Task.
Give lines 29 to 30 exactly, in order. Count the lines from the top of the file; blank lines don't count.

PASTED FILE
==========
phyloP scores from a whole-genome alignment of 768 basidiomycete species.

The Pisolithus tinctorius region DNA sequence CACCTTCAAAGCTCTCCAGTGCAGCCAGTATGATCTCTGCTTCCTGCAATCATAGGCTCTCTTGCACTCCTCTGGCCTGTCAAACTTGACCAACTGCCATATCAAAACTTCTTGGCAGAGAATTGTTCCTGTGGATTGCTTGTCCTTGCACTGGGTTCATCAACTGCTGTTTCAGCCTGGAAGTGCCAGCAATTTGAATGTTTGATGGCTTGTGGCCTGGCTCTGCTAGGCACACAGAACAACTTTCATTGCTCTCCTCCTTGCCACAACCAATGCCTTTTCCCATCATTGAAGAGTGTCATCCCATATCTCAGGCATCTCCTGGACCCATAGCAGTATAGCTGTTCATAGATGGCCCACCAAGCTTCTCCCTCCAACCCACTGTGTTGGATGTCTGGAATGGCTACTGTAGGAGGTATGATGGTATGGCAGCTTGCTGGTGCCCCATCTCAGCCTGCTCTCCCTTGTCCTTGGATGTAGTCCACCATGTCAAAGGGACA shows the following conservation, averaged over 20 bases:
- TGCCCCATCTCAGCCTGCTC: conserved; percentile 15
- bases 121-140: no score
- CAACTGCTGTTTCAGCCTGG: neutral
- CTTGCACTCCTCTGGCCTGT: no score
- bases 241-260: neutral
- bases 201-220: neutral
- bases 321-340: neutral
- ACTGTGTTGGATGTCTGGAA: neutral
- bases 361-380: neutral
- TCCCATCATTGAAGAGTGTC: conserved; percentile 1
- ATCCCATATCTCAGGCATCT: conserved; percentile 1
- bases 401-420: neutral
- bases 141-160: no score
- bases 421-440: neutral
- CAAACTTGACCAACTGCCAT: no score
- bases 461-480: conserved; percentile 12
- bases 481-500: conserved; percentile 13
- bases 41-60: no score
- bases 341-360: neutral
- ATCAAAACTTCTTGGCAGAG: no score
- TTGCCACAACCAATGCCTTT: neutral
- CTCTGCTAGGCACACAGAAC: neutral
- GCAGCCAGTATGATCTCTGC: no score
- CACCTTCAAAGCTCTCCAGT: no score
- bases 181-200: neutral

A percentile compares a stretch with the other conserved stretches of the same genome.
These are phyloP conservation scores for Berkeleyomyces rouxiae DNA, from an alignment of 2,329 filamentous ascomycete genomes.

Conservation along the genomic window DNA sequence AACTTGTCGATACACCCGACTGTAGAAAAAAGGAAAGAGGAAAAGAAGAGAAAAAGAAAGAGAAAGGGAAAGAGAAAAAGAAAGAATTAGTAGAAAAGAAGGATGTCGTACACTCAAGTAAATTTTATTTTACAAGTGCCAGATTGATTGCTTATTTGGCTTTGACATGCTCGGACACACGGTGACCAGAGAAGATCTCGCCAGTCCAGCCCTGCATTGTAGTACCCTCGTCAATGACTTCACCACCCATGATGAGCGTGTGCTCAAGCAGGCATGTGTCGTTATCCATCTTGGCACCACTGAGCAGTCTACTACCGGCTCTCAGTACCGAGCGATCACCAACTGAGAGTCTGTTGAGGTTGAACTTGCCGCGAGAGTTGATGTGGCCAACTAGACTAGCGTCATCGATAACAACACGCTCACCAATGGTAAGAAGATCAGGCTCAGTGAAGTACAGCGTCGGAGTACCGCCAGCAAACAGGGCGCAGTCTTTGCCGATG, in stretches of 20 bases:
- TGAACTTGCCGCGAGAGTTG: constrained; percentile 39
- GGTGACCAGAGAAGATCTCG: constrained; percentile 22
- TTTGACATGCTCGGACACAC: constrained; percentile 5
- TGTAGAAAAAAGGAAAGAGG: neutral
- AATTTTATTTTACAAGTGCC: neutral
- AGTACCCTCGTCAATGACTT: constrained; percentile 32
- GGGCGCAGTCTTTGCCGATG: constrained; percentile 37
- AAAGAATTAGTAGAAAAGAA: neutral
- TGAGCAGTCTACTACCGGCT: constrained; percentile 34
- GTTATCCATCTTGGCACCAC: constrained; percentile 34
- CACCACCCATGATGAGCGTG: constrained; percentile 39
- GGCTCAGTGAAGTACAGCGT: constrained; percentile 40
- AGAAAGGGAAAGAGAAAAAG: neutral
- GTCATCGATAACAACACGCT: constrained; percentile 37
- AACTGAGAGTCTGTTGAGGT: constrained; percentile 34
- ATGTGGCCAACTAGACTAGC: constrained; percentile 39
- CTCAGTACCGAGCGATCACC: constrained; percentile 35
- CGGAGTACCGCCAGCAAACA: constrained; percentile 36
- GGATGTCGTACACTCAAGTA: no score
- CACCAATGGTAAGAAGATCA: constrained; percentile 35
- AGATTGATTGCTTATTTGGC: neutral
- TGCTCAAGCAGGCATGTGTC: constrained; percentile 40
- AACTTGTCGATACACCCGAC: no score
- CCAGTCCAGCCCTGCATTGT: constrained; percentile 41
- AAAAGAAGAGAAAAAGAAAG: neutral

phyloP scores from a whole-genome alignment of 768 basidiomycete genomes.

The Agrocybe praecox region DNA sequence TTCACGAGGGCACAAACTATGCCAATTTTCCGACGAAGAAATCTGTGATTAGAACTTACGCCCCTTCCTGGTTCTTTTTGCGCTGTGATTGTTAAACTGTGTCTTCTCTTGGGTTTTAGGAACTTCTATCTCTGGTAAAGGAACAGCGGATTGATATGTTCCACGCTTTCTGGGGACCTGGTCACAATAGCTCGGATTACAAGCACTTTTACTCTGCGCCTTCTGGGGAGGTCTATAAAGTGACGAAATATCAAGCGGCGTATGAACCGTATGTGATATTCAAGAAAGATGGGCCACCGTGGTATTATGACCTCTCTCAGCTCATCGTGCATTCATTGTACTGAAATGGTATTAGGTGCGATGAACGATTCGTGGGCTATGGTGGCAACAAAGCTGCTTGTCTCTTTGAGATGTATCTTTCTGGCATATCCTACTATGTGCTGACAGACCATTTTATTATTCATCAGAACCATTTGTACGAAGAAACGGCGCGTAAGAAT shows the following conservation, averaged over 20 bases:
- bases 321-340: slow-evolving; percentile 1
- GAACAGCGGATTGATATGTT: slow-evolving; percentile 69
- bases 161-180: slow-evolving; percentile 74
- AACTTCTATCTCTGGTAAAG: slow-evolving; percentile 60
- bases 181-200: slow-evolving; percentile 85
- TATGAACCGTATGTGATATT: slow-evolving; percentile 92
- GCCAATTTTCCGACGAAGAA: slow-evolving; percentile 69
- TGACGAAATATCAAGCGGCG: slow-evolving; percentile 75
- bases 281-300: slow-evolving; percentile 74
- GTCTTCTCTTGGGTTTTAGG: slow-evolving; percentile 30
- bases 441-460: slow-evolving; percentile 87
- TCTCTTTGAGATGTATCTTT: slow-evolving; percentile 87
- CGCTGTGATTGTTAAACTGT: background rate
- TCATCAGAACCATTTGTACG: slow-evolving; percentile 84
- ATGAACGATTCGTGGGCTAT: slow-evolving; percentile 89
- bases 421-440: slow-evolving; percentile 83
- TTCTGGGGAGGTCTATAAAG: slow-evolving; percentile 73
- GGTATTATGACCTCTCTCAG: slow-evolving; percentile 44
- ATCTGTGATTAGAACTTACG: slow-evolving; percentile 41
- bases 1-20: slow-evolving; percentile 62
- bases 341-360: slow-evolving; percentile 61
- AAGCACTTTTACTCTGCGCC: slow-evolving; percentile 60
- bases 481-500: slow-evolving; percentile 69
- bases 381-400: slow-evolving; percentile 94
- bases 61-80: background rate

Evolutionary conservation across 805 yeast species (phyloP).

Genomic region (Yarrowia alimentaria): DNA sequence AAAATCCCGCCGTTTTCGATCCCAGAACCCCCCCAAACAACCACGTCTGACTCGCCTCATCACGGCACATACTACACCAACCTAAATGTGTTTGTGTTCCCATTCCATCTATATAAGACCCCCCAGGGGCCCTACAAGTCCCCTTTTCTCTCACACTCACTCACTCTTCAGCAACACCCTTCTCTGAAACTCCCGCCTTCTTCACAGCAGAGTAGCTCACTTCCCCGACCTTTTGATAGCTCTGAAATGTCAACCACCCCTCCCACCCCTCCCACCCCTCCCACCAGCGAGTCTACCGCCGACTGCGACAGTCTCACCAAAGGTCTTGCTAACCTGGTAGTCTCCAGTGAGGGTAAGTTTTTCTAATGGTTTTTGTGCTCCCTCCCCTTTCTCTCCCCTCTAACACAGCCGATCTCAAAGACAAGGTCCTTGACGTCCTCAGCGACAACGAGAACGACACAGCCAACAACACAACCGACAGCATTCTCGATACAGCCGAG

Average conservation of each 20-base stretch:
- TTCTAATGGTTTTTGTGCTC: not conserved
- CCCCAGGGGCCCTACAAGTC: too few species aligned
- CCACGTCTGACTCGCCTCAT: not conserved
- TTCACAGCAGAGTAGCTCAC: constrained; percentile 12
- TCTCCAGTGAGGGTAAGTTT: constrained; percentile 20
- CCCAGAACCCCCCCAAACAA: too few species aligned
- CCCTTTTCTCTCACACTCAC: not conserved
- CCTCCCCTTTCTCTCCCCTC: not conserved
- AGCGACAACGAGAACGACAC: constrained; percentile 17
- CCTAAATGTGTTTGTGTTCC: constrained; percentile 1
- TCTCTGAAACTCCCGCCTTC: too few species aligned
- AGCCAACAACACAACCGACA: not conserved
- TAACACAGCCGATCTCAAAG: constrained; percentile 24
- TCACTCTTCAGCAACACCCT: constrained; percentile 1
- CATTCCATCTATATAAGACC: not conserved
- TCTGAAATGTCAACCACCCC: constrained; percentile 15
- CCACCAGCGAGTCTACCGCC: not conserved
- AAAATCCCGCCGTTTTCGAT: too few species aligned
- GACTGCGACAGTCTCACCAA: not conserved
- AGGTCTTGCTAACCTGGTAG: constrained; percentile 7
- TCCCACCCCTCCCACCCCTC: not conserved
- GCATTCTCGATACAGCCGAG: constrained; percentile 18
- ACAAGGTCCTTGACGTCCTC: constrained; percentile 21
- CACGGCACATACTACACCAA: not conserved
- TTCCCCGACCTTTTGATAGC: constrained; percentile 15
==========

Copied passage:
These are phyloP conservation scores for Berkeleyomyces rouxiae DNA, from an alignment of 2,329 filamentous ascomycete genomes.

Conservation along the genomic window DNA sequence AACTTGTCGATACACCCGACTGTAGAAAAAAGGAAAGAGGAAAAGAAGAGAAAAAGAAAGAGAAAGGGAAAGAGAAAAAGAAAGAATTAGTAGAAAAGAAGGATGTCGTACACTCAAGTAAATTTTATTTTACAAGTGCCAGATTGATTGCTTATTTGGCTTTGACATGCTCGGACACACGGTGACCAGAGAAGATCTCGCCAGTCCAGCCCTGCATTGTAGTACCCTCGTCAATGACTTCACCACCCATGATGAGCGTGTGCTCAAGCAGGCATGTGTCGTTATCCATCTTGGCACCACTGAGCAGTCTACTACCGGCTCTCAGTACCGAGCGATCACCAACTGAGAGTCTGTTGAGGTTGAACTTGCCGCGAGAGTTGATGTGGCCAACTAGACTAGCGTCATCGATAACAACACGCTCACCAATGGTAAGAAGATCAGGCTCAGTGAAGTACAGCGTCGGAGTACCGCCAGCAAACAGGGCGCAGTCTTTGCCGATG, in stretches of 20 bases: